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Willie Wood
px
Position(s)
Safety
Jersey #(s)
24
Born December 23, 1936 (1936-12-23) (age 73)
Washington, D.C.
Career information
Year(s) 19601971
Undrafted in 1960
College USC
Professional teams
Career stats
Interceptions 48
Interception yards 699
Touchdowns 2
Stats at NFL.com
Career highlights and awards

William Vernell Wood Sr. (born December 23, 1936, in Washington, D.C.) is a former American football safety for the Green Bay Packers in the National Football League.

Contents

College career

Wood played for the USC Trojans, where he was the first African American quarterback for the entire Pacific-10 Conference.He also used techniques that helped him learn the game better than any one.

Football career

Out of the University of Southern California, Wood was not drafted by any National Football League team. He had to tryout before the Packers signed him as a free agent in 1960. He was recast as a free safety, and was a starter in the season. He started until his retirement in 1971.The best defensive back in the leauge yea man he is the best.

Wood won All-NFL honors nine times in a nine-year stretch from 1962 through the 1971 season, participated in the Pro Bowl eight times, and played in six NFL championship games, winning all except the first one in 1960.

Wood was the starting free safety for the Packers in Super Bowl I against the Kansas City Chiefs and Super Bowl II against the Oakland Raiders. In Super Bowl I, he recorded a key interception that helped the Packers put the game away in the second half. In Super Bowl II, he returned 5 punts for 35 yards, including a 31-yard return that would stand as the record for longest punt return in a Super Bowl until Darrell Green's 34-yard return in Super Bowl XVIII. He won the NFL interception title in 1962 and the league punt return championship.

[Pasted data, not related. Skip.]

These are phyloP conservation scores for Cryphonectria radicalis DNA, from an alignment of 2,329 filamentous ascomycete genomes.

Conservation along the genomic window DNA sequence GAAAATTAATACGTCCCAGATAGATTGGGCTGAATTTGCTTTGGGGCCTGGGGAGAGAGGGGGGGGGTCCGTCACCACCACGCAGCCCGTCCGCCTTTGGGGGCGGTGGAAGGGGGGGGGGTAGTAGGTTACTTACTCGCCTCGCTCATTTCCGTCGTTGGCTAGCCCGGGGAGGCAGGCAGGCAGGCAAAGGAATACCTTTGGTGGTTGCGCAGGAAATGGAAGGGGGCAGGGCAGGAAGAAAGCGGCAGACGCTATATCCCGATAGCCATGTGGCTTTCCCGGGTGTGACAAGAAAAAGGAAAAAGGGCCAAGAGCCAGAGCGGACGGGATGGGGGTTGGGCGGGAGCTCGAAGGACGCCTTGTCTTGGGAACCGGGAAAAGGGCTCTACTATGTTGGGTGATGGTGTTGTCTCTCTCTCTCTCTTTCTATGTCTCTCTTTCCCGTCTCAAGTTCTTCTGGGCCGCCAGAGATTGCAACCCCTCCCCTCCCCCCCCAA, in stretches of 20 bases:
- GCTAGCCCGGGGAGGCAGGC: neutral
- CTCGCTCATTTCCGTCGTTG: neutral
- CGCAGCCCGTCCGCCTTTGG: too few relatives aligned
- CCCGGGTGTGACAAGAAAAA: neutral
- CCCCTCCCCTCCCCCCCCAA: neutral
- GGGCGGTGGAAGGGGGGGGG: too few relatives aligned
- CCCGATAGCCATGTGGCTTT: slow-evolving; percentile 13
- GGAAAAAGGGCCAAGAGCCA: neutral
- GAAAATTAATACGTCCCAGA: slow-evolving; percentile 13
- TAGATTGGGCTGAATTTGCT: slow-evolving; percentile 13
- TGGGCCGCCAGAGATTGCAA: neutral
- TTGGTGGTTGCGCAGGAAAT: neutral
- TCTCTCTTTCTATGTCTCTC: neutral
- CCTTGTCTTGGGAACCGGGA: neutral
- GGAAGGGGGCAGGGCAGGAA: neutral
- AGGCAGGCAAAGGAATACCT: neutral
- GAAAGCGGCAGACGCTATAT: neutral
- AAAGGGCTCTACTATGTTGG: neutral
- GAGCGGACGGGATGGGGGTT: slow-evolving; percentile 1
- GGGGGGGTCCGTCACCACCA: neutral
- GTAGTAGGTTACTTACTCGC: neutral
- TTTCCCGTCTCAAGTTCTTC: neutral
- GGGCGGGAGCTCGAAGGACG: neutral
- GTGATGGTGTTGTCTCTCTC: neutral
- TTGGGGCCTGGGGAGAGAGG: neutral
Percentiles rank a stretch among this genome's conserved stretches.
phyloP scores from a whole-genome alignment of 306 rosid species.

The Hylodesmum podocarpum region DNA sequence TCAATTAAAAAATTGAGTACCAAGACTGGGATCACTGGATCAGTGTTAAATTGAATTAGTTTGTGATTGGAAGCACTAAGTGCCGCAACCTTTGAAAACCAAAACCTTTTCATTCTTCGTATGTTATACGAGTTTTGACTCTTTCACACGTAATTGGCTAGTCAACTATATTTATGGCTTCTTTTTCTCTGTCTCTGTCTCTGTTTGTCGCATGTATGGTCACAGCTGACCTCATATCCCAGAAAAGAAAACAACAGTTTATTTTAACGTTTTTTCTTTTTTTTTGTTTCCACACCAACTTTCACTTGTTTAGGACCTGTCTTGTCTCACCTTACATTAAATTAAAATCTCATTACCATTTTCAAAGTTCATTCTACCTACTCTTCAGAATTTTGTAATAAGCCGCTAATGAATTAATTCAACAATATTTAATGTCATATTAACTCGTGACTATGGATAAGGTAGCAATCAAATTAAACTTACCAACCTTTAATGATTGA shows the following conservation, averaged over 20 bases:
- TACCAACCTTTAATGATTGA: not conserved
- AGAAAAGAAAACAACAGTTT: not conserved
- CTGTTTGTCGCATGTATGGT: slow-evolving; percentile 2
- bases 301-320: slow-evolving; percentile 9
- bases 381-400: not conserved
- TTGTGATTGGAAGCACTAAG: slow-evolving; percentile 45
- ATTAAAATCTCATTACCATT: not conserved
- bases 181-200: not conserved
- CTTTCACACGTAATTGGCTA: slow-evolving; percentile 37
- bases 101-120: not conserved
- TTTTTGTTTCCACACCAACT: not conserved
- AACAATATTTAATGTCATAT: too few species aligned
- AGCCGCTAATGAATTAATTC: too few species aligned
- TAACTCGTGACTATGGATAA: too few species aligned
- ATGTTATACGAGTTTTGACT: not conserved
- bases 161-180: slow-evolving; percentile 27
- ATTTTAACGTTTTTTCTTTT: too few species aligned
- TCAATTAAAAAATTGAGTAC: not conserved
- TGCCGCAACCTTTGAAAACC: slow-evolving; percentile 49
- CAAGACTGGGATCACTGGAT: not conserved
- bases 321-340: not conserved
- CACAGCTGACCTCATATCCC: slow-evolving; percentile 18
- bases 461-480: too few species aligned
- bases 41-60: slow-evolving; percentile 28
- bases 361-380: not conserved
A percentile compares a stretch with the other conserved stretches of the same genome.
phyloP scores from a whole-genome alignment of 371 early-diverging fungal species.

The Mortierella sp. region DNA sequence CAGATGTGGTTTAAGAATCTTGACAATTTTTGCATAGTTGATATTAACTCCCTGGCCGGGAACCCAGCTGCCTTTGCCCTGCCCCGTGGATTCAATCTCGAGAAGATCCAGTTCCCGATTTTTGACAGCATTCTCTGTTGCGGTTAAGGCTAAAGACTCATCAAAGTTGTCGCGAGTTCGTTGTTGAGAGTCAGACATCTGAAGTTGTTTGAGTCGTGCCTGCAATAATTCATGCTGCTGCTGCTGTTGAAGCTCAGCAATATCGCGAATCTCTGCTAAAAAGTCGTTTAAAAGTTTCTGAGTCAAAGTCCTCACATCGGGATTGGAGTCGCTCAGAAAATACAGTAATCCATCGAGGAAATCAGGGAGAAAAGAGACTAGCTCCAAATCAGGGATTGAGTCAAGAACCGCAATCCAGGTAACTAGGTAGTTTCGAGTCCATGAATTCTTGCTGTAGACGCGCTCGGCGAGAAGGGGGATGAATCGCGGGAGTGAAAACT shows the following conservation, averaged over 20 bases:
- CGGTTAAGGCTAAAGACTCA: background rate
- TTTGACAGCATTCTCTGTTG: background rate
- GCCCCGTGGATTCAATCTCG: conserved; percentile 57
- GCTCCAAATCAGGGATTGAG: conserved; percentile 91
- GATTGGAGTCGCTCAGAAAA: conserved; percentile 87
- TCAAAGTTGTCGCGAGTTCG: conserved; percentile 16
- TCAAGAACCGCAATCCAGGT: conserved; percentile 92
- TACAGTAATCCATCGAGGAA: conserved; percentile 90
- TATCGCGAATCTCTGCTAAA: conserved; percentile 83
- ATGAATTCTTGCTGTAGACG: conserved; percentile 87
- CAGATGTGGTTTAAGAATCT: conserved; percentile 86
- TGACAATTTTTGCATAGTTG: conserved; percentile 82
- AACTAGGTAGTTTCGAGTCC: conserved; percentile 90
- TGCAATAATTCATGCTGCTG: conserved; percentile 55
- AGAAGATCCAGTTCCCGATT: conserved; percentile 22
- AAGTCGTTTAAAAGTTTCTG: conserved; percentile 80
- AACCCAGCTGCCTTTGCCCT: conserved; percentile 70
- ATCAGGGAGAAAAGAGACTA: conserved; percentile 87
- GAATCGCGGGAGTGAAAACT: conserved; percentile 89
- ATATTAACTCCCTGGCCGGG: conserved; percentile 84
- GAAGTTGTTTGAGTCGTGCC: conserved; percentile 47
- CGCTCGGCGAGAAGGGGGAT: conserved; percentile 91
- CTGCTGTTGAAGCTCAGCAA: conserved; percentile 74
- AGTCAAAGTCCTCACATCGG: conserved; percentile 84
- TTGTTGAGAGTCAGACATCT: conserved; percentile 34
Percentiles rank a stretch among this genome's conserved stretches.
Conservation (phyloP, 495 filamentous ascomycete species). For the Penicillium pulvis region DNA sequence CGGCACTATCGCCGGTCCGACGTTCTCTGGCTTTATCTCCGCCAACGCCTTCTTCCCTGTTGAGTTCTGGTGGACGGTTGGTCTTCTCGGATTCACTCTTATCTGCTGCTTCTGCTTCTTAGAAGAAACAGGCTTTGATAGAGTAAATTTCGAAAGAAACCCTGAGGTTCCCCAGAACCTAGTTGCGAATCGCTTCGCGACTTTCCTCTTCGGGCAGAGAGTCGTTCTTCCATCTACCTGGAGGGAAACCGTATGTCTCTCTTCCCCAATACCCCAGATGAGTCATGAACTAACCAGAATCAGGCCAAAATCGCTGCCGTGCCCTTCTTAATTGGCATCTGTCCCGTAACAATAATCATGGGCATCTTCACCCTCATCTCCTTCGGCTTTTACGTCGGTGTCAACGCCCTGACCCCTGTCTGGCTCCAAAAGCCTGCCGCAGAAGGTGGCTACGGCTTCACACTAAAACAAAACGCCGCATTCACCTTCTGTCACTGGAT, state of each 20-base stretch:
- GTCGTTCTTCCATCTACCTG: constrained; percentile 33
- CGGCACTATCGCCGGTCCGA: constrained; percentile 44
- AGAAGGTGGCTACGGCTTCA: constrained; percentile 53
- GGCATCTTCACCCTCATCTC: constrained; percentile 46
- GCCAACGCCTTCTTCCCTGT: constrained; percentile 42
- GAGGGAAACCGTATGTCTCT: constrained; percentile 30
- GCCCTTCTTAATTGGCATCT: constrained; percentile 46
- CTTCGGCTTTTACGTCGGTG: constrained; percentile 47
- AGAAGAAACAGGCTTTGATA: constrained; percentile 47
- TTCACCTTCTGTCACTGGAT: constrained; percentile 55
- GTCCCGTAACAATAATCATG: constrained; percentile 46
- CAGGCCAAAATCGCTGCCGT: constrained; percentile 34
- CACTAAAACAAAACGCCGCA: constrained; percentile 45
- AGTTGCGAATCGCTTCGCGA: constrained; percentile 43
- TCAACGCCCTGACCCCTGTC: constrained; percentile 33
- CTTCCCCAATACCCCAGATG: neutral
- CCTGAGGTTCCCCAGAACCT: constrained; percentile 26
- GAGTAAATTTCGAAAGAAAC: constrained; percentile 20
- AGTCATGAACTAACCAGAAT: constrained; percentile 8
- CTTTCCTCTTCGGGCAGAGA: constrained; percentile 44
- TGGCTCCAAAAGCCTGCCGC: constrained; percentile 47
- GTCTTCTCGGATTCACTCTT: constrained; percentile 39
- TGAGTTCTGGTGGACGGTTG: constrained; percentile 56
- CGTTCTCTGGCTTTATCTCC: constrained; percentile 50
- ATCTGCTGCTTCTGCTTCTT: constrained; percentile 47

Wood finished his 12 NFL seasons with 48 interceptions, which he returned for 699 yards and 2 touchdowns. He also gained 1,391 yards and scored 2 touchdowns on 187 punt returns.

He was inducted into the Pro Football Hall of Fame in 1989.

In 1973 (just 2 years removed from his days as a player), Willie was named the head coach of the Philadelphia Bell of the World Football League. This made him the first African-American head coach in professional football of the modern era. Willie was also a head coach in the Canadian Football League with the Toronto Argonauts. When he was hired by the Argonauts in 1980, he also became the first black head coach in the CFL.

Personal

Willie has a son, Willie Wood Jr., who played for (1992–1993) and later coached the Indiana Firebirds in the Arena Football League after coaching at Woodrow Wilson High School in Washington, D.C. Willie Wood Jr. is currently the Wide Receiver/Defensive Backs Coach and Special Teams Coordinator for the Cleveland Gladiators of the Arena Football League.

Willie is currently living in an assisted care facility and has had many operative procedures as a result of his being injured during his NFL career. He has had replacement knees and replacement hips, dementia and forgetfulness, and his current NFL pension of a little over $1100 per month is just not enough to pay all of his bills. In the Washington area a benefit is being held for Willie to help raise over $25,000 to pay his medical bills. His situation is one of many of former NFL players suffering from disabilities and even dementia and need a lot more help than the NFL is willing to provide to ex-players.

He currently lives in Washington, D.C..

Career Statistics

Year Games INT'S Yards TD
1960(GB) 12 0 0 0
1961(GB) 14 5 52 0
1962(GB) 14 9 132 0
1963(GB) 14 5 67 0
1964(GB) 14 3 73 1
1965(GB) 14 6 65 0
1966(GB) 14 3 38 1
1967(GB) 14 4 60 0
1968(GB) 14 2 54 0
1969(GB) 14 3 40 0
1970(GB) 14 7 110 0
1971(GB) 14 1 8 0
Totals 166 48 699 2

He also served as a punt returner throughout his career, recording 2 Touchdowns in 1961 and averaging 7.4 yards per return in 187 attempts. He also had 3 kickoff returns for 20 yards (6.7 average) and kicked twice going 0-1 on field goals, and 1-1 on PAT.[1]

External links

Preceded by
Forrest Gregg
Toronto Argonauts Head Coaches
1980–1981
Succeeded by
Tommy Hudspeth
Preceded by
Tom Maudlin
USC Trojans Starting Quarterbacks
1959
Succeeded by
Bill Nelsen
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